A Matter of Choice is a business consultancy founded in 2011 by twins Lesley Heath and Karen Powell in a bid to empower and equip females in male-dominated corporate environments, working with both men and women to make a change.
The consultancy now includes a varied portfolio of programmes, delivered to clients across the UK covering subject matters such as mental health and wellbeing, safety culture and behaviour, coaching and mentoring, leadership, management and talent development to name a few.
With uncertainty building and organisations left in the dark over issues surrounding staffing and finances, among other things, the pair have an important message for business owners as the world endures an unprecedented health pandemic with wellbeing at the forefront.
Karen said: “As a family-run business, we appreciate that this is a turbulent time for small businesses and independents. At times like this, it’s more important than ever to keep the best interest of our staff and clients in mind but given the social circumstances, it may feel like you’re balancing plates.
“One of the key programmes that we deliver to our clients centres around the topic of mental wellbeing. This is one of the most difficult societal responses to the current pandemic and is something that small businesses need to be mindful of in their management. We’ve seen that employees can be triggered by the ongoing media hysteria, which sets this pandemic apart from other national and global events in the past. In 2020, social media is more powerful than ever before with information being shared freely across the world. Unlike traditional media methods, social content cannot always be monitored and it’s not uncommon for misinformation to be passed around to thousands, if not millions of people. Employers need to be considerate about their employee’s personal responses to this information as fear can hinder productivity massively.
“From a practical standpoint, businesses need to take this opportunity to focus on their employee’s needs, with Maslow’s Hierarchy of Needs offering an insightful view into our priorities as a society. Whilst many are taking a positive approach in terms of their attitude, this is not enough. A more pragmatic strategy is to focus on what you can actually do as an employer to gratify your employee’s safety and physiological needs. At this time, people will be worried about their weekly shop, or whether they will be able to afford their next mortgage repayment. Be honest in asking for help as a business owner and encourage your staff to do the same, as pride can often be a barrier.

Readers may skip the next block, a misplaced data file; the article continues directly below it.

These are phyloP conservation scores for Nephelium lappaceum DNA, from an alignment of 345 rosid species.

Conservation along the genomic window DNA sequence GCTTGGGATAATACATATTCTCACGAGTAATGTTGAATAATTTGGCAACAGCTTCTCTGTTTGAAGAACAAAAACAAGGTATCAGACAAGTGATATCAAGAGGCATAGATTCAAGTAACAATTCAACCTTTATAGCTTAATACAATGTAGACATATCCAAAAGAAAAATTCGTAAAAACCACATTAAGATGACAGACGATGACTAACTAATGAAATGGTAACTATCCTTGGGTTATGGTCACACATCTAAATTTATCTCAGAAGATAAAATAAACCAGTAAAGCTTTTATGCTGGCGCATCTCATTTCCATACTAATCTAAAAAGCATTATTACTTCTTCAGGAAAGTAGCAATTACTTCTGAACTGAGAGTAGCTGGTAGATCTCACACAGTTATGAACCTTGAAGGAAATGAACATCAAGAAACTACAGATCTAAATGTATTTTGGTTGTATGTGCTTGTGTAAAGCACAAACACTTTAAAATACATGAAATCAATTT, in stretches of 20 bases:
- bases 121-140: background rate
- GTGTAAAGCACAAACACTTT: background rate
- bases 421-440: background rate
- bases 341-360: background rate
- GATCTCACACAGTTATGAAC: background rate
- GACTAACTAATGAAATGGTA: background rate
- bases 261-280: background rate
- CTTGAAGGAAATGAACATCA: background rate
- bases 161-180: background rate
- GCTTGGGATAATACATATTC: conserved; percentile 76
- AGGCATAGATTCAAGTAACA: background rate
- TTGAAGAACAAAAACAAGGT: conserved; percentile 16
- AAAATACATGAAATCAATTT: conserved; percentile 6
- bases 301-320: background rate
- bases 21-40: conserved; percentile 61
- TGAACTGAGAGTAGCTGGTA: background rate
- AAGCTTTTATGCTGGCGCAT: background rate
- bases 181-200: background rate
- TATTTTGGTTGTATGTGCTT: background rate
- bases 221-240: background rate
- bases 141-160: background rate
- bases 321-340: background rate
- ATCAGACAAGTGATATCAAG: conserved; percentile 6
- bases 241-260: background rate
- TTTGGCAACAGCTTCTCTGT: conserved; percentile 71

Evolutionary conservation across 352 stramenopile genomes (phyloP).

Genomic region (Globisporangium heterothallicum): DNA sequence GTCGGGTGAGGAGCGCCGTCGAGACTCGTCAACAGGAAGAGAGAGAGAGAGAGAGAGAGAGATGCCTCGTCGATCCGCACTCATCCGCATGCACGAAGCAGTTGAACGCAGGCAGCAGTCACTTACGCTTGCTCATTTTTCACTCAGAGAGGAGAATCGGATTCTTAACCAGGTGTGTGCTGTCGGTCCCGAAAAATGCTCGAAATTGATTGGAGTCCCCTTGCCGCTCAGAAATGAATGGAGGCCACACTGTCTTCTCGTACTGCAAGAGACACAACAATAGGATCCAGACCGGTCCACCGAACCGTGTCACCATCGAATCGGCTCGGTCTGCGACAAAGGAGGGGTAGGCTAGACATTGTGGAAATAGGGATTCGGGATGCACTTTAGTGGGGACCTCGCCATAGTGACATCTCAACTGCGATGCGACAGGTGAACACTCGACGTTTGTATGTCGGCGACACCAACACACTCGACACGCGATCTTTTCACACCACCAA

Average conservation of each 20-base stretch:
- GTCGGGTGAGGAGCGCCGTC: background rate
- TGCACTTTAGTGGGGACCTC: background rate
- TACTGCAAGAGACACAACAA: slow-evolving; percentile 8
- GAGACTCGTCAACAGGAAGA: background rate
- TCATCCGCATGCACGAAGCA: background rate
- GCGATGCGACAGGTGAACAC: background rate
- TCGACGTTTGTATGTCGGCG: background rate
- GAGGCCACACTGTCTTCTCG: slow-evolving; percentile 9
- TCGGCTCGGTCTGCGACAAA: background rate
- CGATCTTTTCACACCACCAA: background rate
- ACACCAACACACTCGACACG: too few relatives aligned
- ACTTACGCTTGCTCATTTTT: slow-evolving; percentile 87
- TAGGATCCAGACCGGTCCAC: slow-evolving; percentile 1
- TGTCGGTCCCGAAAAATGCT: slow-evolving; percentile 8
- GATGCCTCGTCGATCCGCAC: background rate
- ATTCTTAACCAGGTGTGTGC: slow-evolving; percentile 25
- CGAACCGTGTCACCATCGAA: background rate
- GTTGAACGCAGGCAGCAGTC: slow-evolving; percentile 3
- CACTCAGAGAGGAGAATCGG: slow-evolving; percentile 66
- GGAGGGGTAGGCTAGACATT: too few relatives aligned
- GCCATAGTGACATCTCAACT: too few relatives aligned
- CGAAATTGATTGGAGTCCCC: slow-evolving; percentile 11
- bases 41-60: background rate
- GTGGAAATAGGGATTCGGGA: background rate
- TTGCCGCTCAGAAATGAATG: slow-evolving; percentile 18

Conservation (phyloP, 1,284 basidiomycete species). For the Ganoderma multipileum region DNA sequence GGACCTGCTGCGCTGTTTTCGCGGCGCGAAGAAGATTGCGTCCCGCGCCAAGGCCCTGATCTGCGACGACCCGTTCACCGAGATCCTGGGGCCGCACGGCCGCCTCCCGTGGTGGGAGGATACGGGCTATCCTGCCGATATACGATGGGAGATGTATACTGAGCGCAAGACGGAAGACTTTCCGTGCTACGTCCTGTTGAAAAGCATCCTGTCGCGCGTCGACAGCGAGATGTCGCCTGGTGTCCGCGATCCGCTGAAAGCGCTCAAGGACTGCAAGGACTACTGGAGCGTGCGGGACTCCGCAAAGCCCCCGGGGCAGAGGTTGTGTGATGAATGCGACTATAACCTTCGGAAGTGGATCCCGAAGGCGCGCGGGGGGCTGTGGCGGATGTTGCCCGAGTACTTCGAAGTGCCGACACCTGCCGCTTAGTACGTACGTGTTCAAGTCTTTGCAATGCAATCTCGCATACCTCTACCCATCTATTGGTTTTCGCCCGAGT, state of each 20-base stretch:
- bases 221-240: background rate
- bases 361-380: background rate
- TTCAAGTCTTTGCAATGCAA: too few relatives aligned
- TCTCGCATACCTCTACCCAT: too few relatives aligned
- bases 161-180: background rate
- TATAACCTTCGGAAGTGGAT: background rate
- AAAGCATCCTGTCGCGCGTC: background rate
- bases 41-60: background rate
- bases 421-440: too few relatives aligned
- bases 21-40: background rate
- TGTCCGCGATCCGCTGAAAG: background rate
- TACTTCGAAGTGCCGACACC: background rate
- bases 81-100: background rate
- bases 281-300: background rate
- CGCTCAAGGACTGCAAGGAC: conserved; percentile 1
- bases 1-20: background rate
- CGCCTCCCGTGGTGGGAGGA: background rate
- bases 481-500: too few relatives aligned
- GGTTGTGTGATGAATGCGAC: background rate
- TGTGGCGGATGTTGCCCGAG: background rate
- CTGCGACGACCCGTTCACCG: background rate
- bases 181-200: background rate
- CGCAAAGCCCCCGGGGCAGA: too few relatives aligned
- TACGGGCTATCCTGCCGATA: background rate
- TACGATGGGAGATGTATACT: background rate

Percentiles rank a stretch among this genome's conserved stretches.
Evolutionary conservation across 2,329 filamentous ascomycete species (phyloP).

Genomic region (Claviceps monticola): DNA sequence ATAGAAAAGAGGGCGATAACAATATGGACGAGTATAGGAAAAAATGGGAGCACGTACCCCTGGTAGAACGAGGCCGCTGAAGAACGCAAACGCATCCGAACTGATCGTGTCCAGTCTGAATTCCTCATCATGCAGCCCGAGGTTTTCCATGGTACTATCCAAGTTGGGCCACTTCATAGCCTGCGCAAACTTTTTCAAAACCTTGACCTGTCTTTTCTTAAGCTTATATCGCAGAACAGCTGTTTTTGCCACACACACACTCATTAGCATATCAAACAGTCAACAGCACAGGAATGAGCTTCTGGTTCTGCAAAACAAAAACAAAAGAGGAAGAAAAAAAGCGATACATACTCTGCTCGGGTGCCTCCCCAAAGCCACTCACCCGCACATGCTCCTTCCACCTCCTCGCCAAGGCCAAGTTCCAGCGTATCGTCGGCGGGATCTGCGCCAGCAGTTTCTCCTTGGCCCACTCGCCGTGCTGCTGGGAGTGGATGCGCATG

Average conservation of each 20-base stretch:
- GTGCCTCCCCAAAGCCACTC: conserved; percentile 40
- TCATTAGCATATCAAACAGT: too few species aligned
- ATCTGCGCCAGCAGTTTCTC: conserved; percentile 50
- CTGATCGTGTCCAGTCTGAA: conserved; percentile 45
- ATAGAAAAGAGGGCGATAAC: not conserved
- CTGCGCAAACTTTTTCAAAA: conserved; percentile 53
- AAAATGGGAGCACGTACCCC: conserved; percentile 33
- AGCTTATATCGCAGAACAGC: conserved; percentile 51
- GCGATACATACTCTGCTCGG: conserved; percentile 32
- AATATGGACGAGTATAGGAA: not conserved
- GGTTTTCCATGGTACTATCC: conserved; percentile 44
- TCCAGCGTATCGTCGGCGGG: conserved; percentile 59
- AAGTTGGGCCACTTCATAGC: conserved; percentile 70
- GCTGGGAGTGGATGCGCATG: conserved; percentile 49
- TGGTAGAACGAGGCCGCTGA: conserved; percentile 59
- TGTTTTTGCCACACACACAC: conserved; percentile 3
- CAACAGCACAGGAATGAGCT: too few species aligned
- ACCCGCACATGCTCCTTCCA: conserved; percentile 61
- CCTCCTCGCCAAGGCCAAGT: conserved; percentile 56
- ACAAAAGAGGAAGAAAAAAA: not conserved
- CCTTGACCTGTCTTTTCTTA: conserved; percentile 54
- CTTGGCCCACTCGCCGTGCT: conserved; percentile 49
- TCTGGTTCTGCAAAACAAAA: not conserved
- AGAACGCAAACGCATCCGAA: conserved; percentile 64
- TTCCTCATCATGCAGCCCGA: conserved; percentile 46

“We would encourage business owners to refer to the HMRC website for official guidance in this particular situation and share this with their network, friends and colleagues as much as they can to help raise general awareness. It’s a confusing time, so hold sessions with your staff to help them with any questions they have. One option is to get professionals to come in and offer some informative advice including a representative from the bank or HR, for example. The most important thing to take away is that people need practical help not just empathy.”
Lesley added: “Many of our young workers are vulnerable in the current climate as they haven’t experienced anything like this before in their lifetimes. It’s the duty of eldership to offer a rational viewpoint in these kinds of situations rather than impose or heighten any sense of panic that already exists. Many businesses are facing uncertainty, but employers have a duty of care to their staff that should be upheld in the first instance.
“As self-isolation and working from home become more prevalent as the days go by, staff working remotely can feel isolated. Whilst, numerous studies have shown that working in isolation for continuous periods can result in higher levels of stress and a decrease in motivation and general work performance, we are thankfully more equipped than ever to deal with this. We have an abundance of technology available at our fingertips that we can use to continue our workflow seamlessly and with as little disruption as possible. If your team are averse to new styles of working, factor in this learning period when it comes to setting deadlines and managing workloads. Things may take a little longer and that’s to be expected.
“Just because you’re working in isolation, doesn’t mean you cannot stay connected with your colleagues or your customers. Regularly touching base with your employees and co-workers throughout the day, whether it’s via a conference call or a group text is essential not just for productivity, but for each other’s mental health.
“It’s vital that as a business owner you trust your employees to complete their work and deliver measurable outputs but be realistic about what they can achieve given the barriers in place. Set up a system to measure deliverables at the end of each day without micro-managing which can lower morale.
“Whilst your team are working away from the office environment, it’s also a chance to focus on new priorities. Without the distraction of meetings, phone calls and the occasional tea break, your staff may be able to focus on getting projects finished or thinking of new concepts to better the business in the longer term. Now is the time to build your business behind closed doors and emerge stronger than ever once operations resume as normal.”
For more information, visit www.amatterofchoice.co.uk